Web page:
The title is a line from Maid – a Netflix drama – about being homeless. It resonated so deeply with Trina*.

Through tears, Trina shared how she lived this after ending her lease due to a rent increase. It left her without a home for two and a half months.

Studying at TAFE and supported by government benefits, Trina pleaded to stay when she realised her and her daughter would be homeless. She owned a campervan, but it wasn’t suitable for her little girl, so her ex-partner took their daughter in.

“I thought it would be weeks of my daughter living with her dad. She can still go to school, go to swimming lessons, and I’ll see her each day… but I honestly had no idea I wouldn’t be able to find a house.”

Trina was studying and viewing up to five houses a day. She put in 48 rental applications. She’d shower at the beach, and as winter closed in, Trina experienced the flu and increasing migraines. She knew she could afford the rent but was unemployed and a single mum. She knows this went against her in every application.

Trina found HopeStreet a few weeks into being homeless. Greeted by a case worker on arrival, exhausted and full of shame, she shared her story. Each morning, she was welcomed at HopeStreet. She’d have a hot shower while breakfast and coffee were made. Trina would charge her laptop, blow dry her hair, get dressed, and head off to TAFE with a takeaway lunch from the HopeStreet kitchen.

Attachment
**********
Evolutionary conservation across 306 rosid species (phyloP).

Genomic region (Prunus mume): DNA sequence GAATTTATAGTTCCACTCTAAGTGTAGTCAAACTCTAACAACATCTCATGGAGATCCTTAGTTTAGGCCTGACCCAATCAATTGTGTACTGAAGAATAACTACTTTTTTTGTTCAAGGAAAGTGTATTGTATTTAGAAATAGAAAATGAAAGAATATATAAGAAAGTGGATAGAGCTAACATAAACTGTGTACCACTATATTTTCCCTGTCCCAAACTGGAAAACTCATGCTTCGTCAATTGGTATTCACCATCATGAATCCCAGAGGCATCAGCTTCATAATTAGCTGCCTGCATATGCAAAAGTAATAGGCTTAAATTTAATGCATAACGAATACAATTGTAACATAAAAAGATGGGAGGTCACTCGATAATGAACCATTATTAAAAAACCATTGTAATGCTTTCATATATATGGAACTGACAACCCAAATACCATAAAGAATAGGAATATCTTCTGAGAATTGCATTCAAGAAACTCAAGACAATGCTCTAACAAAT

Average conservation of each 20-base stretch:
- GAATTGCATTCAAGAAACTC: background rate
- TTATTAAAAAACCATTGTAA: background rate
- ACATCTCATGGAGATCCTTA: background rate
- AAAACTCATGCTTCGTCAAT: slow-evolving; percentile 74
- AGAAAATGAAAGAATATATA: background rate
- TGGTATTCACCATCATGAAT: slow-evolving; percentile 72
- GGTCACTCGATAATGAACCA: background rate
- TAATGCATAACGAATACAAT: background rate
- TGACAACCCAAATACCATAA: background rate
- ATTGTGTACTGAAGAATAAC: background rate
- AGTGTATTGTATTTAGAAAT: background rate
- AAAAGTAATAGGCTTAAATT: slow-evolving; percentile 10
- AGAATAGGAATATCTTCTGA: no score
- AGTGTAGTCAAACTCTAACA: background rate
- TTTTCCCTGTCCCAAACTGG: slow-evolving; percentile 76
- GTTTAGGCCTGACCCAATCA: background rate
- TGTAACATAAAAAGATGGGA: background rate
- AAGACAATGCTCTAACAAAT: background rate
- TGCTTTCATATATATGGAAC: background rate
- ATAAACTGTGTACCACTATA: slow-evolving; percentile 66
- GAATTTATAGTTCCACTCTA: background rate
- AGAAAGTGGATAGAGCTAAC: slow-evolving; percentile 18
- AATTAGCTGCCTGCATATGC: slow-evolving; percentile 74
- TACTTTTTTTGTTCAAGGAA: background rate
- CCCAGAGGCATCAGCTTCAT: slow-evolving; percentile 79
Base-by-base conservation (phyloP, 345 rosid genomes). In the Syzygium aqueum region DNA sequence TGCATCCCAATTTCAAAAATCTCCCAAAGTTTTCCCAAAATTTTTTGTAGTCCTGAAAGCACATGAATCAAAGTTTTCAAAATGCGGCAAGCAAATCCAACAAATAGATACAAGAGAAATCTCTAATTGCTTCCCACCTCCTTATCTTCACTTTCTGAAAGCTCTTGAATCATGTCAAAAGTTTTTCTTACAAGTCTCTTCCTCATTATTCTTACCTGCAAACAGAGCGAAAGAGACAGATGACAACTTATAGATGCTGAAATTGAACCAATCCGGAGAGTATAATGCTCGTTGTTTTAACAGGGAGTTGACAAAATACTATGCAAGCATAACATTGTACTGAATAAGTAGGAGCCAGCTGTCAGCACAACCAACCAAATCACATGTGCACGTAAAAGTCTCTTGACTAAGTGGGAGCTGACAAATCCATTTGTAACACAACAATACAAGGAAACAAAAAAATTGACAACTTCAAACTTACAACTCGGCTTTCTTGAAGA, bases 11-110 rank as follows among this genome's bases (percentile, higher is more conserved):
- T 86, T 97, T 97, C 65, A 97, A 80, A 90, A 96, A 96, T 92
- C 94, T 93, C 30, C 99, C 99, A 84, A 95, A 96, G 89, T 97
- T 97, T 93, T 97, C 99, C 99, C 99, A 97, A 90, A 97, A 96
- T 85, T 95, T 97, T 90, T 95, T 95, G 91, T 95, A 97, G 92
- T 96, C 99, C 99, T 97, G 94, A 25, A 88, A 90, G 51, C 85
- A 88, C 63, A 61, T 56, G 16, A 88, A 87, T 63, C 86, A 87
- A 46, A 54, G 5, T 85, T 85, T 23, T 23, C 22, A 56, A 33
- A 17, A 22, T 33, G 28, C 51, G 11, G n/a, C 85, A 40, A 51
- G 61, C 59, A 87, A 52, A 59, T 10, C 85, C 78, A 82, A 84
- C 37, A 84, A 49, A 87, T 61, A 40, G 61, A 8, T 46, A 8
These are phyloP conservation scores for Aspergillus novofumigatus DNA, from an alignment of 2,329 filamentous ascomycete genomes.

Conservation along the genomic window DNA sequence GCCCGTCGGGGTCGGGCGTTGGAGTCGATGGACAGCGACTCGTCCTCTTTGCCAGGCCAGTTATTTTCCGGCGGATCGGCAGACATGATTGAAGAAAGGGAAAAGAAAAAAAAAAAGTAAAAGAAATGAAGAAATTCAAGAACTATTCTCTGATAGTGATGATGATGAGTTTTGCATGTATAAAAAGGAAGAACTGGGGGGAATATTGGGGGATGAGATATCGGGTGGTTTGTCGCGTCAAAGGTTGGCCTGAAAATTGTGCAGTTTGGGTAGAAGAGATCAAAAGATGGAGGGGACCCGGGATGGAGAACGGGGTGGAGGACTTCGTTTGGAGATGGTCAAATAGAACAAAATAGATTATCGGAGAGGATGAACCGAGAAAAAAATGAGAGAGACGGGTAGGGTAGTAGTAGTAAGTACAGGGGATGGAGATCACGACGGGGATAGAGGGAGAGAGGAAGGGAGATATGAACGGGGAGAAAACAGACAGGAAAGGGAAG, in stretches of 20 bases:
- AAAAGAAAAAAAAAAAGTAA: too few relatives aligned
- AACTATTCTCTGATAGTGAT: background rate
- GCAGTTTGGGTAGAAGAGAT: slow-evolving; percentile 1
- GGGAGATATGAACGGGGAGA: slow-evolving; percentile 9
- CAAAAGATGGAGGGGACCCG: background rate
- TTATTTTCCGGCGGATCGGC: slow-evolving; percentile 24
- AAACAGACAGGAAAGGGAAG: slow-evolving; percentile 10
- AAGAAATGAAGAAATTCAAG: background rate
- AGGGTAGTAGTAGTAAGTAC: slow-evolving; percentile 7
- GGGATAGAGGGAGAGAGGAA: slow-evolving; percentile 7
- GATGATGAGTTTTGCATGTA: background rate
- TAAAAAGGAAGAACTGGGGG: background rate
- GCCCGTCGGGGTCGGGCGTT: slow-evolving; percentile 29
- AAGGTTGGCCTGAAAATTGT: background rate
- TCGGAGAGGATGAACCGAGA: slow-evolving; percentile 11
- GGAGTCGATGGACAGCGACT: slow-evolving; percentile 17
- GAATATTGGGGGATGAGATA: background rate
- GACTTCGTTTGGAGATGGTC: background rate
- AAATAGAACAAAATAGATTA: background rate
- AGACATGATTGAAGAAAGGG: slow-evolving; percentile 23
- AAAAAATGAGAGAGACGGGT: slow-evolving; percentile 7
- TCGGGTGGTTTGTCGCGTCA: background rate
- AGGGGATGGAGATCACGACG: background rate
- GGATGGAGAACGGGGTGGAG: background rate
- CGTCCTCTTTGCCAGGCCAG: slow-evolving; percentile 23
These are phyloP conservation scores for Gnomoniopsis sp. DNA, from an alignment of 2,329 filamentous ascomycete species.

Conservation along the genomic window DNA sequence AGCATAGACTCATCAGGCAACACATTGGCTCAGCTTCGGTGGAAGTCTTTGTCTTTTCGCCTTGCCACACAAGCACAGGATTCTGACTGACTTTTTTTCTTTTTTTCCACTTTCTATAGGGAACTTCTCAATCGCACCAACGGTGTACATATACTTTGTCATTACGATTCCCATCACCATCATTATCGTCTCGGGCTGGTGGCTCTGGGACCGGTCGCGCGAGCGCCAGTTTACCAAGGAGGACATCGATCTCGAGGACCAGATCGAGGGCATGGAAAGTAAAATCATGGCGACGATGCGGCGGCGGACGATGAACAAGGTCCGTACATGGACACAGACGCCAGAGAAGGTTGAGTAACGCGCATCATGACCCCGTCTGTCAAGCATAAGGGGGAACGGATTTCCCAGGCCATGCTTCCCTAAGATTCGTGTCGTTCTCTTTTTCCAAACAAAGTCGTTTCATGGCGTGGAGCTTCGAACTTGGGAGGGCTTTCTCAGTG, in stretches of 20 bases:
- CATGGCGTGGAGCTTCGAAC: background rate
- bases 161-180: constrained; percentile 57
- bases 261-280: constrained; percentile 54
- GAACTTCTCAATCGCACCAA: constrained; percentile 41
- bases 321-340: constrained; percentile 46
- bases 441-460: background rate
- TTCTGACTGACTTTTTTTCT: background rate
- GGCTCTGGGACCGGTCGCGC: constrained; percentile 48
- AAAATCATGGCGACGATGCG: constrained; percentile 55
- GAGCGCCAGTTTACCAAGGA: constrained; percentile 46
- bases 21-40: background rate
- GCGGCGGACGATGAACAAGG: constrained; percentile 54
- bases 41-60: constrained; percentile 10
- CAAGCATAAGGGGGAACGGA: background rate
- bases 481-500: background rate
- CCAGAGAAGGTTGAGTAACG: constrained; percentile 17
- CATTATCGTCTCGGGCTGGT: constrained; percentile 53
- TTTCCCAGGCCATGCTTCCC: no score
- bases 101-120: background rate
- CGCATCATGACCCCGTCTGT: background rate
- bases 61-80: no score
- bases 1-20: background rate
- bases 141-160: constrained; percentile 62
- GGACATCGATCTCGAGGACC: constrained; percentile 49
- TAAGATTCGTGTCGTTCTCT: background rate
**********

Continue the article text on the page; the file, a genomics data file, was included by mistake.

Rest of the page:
“The staff would give me house listings, support, and every Friday, the amazing mobile laundry, Orange Sky, did my washing. I felt so comfortable and happy at HopeStreet, they lifted your spirits. You can’t imagine what it was like to have a hot shower; that made all the difference.”

On her forty-ninth application, and with an offer to pay three month’s rent up-front, Trina caught a break. She set up house with her belongings from storage and welcomed her daughter home. After settling in, Trina realised she could earn a living with her trade and she now runs a barber shop, offering HopeStreet clients a discount as a way of giving back.

“I had moments thinking, ‘when will this be over?’ but I didn’t get depressed. It was cold at night, freezing, and the last place I wanted to be. I wanted to be brushing my daughter’s teeth each night and making her breakfast, kissing her goodnight in our own home. That’s the one thing that kept me going.”

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*Names have been changed.